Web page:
Phencyclidine is a glutamate receptor antagonist. Administration of phencyclidine has been found to induce locomotor hyperactivity in rodents and is antagonized by anti-psychotic drugs. Male Wistar rats weighing 150-200 gm were housed in a chamber. Animals were divided into six groups (n = 6), for test or the standard compound. Thirty mins before the start of the experiment, the animals were administered with the extract or the standard drug. Phencyclidine (2 mg/kg) was administered to the animals of both the groups just before the start of the experiment. Then, the locomotor activity of the animals was measured in photoactometer for a session lasting for 90 mins. Drugs antagonizing the phencyclidine-induced activity are expected to act by some other receptor viz. glutamatergic and serotonergic rather than dopaminergic receptors.
Phencyclidine (pcp)-induced social withdrawal test 
This test helps to show the effectiveness of potential anti-psychotic drugs against negative symptoms of schizophrenia. Phencyclidine decreases the time of social interaction in the rats. Naïve male Wistar rats were housed in pairs for 10 days prior to the start of the experiment. During the test, one cage mate was removed, and a new one was kept in the cage for 20 mins. The amount of social interaction was measured as the total amount of time spent on various elements of interaction i.e., social exploration and genital investigation. Phencyclidine was administered 5 mins before the start of the experiment, whereas the test or the standard drug was given 30 mins before the experiment.
Conditioned avoidance response in rats 
Perhaps the oldest animal model to predict potential anti-psychotic drug efficacy is the conditioned avoidance response (CAR). In the conditioned reinforcement model, experimental animals were trained to perform a certain response i.e., to avoid a mild shock. Trained avoidance responses may be active (pressing a lever, climbing a pole, or jumping out of a box). Classical anti-psychotic drugs reduce avoidance responding at doses that do not impair natural (untrained) escape. Six groups of rats weighing 150-250 gms were tested in this model for test drug or standard. Ten days of training period were carried out before the experiment, and a total of 20 sessions of training were imparted to each rat before the experiment. Test or the standard drugs were administered 30 mins before the start of the experiment.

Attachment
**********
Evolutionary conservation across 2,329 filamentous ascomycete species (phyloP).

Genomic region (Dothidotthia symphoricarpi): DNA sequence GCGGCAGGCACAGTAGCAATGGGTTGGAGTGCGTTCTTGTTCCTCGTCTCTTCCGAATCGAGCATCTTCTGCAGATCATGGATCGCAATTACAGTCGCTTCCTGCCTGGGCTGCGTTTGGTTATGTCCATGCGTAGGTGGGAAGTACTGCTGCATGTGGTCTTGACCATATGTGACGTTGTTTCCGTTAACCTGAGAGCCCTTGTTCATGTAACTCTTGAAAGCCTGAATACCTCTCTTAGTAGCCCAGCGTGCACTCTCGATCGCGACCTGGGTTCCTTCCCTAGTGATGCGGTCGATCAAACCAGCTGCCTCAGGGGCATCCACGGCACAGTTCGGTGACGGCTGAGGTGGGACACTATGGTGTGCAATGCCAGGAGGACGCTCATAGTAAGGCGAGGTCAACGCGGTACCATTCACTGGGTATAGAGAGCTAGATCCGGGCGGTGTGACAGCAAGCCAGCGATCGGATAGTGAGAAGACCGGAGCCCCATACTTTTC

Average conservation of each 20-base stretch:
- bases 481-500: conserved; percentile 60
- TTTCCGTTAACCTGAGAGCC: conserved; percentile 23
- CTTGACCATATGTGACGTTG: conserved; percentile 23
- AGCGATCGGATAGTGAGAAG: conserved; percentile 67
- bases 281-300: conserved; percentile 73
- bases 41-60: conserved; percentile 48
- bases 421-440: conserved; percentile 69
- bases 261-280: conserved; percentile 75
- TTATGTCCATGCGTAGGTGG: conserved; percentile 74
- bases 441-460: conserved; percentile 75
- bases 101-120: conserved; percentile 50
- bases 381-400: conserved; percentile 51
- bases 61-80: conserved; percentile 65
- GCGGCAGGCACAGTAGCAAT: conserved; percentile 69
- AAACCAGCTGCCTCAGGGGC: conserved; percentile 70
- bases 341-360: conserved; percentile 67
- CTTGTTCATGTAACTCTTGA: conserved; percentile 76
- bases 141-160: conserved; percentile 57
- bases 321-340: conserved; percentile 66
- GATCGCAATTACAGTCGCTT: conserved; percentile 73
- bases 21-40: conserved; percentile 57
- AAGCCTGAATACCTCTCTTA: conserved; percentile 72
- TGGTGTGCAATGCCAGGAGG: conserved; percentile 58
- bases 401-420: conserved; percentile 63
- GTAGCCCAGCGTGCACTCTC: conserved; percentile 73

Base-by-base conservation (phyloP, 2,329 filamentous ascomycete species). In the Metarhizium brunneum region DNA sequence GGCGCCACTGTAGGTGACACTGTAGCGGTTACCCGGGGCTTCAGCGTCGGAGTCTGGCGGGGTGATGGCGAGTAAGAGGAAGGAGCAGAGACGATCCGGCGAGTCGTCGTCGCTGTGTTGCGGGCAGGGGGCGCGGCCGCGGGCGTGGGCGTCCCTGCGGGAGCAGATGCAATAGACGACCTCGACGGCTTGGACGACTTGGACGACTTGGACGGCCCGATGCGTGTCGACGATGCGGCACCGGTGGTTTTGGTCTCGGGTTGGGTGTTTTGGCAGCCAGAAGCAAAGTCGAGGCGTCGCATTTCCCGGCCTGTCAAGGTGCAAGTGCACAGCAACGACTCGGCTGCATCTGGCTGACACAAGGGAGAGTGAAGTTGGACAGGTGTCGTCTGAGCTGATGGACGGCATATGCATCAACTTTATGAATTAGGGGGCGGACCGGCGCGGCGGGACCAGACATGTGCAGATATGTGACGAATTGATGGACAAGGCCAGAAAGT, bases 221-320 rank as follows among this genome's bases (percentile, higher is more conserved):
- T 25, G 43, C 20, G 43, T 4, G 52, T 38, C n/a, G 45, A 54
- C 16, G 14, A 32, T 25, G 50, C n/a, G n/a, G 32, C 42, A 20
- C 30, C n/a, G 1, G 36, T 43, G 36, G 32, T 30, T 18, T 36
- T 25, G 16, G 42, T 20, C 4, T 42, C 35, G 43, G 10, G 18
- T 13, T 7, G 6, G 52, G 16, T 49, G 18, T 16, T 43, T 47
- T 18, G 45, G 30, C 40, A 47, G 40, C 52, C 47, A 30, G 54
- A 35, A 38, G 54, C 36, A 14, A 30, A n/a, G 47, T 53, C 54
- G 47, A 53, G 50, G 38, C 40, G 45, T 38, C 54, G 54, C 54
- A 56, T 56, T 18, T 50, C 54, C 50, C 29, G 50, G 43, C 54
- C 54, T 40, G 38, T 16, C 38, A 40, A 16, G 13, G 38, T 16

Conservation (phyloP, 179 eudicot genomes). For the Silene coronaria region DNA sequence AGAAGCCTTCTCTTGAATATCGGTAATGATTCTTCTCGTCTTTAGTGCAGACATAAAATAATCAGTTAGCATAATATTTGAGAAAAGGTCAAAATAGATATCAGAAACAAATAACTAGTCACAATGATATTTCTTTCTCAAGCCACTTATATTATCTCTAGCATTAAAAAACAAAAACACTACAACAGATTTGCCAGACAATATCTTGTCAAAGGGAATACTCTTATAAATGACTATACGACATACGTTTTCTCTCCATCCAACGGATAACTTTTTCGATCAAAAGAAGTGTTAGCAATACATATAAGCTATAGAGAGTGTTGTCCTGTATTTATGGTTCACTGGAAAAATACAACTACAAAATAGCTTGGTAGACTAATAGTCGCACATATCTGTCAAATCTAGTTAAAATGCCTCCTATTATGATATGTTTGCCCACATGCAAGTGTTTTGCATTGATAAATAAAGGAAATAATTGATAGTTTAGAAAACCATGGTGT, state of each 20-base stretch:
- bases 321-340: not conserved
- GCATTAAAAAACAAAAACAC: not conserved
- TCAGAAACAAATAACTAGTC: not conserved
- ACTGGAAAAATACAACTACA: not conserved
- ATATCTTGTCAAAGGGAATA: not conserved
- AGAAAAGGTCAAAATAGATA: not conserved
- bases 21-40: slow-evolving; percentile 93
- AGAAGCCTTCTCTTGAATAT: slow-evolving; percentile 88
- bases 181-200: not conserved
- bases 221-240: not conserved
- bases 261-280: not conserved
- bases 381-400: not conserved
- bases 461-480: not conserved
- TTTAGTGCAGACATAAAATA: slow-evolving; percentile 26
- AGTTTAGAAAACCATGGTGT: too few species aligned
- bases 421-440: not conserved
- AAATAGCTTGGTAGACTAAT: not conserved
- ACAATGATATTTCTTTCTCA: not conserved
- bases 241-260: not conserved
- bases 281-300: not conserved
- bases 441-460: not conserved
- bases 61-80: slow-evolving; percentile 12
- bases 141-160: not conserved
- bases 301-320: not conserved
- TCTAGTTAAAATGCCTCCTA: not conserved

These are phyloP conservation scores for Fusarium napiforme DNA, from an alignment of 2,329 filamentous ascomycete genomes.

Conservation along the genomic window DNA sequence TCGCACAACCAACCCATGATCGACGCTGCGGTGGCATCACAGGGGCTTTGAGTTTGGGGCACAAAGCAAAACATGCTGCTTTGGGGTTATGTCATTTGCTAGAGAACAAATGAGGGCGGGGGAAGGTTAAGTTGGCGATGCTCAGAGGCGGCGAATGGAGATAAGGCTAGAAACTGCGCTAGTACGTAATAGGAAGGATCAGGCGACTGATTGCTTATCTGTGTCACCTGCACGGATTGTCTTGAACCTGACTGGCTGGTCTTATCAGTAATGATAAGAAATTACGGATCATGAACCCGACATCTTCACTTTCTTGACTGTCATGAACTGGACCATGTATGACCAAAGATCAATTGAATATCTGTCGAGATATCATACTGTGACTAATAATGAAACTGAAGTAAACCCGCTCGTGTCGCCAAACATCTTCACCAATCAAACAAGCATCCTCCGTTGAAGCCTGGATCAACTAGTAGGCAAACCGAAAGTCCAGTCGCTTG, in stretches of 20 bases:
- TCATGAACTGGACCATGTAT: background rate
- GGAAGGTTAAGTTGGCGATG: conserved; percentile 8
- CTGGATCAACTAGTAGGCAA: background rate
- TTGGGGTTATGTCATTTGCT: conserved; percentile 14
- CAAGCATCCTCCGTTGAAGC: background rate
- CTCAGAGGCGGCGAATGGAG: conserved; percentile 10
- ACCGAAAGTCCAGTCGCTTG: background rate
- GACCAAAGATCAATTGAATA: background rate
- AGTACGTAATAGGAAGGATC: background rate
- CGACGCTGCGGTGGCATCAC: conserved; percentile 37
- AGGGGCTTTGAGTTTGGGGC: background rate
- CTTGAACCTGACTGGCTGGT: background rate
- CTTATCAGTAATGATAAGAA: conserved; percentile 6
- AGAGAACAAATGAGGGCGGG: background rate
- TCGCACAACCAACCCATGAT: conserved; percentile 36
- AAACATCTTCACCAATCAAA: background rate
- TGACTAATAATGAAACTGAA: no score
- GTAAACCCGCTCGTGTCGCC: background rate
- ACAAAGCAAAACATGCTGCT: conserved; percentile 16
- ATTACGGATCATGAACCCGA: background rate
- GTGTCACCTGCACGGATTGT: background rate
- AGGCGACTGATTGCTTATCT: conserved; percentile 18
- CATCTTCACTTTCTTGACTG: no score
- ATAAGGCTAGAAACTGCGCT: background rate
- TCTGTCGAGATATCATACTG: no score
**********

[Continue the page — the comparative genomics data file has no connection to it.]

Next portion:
Induction of catalepsy in rats ,
Wistar rats weighing 180 to 200 gms each were randomly divided in groups. After an appropriate pre-treatment time of the drug, each rat was tested for with respect to the right and left front paws, which are first put on columns, first 3 cm and then 9 cm high. The cataleptic state was considered if the rat maintains the abnormal posture for 10 sec or more. The scoring was done according to the following:
0- The rat moves normally when placed on a table.
1- Rats move only when touched or pushed.